• Top ChoiceSights in Saudi Arabia

    Prophet’s Mosque

    One of only two mosques in the world that can accommodate a million people, the Prophet’s Mosque holds deep significance for Muslims all over the world. It is said to have been built by the Prophet himself in AD 622 and not only encompasses his final resting place (alongside the first two caliphs) beneath the iconic green dome built by the Ottomans, it also covers where his house once stood, adjacent to the mosque when it was just a modest square mud-and-wood building. Like Al Masjid Al Haram (the Grand Mosque) in Mecca, the Prophet's Mosque never closes and is home to several significant religious spaces and relics. This includes the coveted rawdah area close to the Prophet's tomb, regarded by Muslims as one of the gardens of heaven where supplications are never rejected, and a dazzling marble minbar (pulpit) decorated in gold, dating from the late 15th century. The mosque has a two-tiered structure and is rectangular in shape. The oldest section is in the south of the structure and was built by the Ottomans. It has 27 domes and an open-air courtyard. The rest of the mosque was built during a number of Saudi expansions, beginning in 1951. These often integrated modern takes on classical Umayyad, Ottoman and Mamluk architectural styles. One of the most innovative features, however, is outside the main building in the paved area that's also used for prayer. This has a series of retractable canopies that fan out like umbrellas during the day to offer shade. Watching this happen is an impressive sight. The motorised canopies were designed by German architect Mahmoud Bodo Rasch, who has also worked on the Grand Mosque and the Quba Mosque.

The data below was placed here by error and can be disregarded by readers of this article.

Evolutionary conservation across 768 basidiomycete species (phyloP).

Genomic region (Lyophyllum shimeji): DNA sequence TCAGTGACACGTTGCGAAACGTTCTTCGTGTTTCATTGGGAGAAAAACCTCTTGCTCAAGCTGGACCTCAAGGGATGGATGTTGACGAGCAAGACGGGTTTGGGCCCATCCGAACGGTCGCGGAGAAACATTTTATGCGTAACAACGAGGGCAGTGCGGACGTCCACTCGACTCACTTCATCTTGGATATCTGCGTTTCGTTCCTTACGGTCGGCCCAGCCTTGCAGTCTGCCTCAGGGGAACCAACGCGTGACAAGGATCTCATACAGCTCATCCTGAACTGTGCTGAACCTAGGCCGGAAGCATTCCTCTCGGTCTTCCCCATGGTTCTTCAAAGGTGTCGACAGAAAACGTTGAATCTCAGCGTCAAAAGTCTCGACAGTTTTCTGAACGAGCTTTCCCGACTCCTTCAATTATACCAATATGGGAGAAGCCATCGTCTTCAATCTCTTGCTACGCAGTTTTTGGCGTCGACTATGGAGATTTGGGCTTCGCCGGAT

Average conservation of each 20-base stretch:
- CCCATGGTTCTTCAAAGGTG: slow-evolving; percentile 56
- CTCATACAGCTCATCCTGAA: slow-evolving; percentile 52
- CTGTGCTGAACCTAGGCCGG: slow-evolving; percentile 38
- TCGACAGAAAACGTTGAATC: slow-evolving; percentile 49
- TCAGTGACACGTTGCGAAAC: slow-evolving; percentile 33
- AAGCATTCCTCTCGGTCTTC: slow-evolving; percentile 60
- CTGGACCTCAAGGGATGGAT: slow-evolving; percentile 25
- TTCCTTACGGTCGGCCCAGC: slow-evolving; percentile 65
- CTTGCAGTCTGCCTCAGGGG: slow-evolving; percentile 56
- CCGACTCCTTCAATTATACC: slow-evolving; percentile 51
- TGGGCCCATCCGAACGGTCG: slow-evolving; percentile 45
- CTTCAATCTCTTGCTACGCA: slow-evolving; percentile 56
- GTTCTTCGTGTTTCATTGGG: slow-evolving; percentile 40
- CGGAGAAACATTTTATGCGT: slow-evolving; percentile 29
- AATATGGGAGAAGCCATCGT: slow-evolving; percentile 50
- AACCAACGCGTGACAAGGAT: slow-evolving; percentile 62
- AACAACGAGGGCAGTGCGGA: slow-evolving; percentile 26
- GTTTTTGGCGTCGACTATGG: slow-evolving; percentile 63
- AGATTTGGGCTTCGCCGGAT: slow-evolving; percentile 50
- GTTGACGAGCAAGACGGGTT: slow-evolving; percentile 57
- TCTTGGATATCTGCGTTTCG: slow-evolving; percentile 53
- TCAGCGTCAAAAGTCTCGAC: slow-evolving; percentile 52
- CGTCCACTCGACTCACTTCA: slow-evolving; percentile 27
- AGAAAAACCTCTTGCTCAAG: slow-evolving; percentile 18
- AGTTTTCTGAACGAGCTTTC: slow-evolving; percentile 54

• Top ChoiceSights in Salalah

    Al Baleed Archaeological Park

    Well-labelled and atmospherically lit at night, the ancient ruins of Al Baleed belong to the 12th-century trading port of Zafar. Frankincense was shipped from here to India in exchange for spices. Little is known about the port’s demise, but the excellent on-site Museum of the Frankincense Land charts the area’s settlement since 2000 BC and illustrates the nation's maritime strength, including its recent renaissance. The site includes several kilometres of landscaped paths and the adjoining reed beds make for good birdwatching. An electric vehicle (500 baisa per person) takes visitors on a 20-minute lap of the extensive grounds. There's also a handicrafts shop and cafe on site.

  • Top ChoiceSights in Mecca

    Al Masjid Al Haram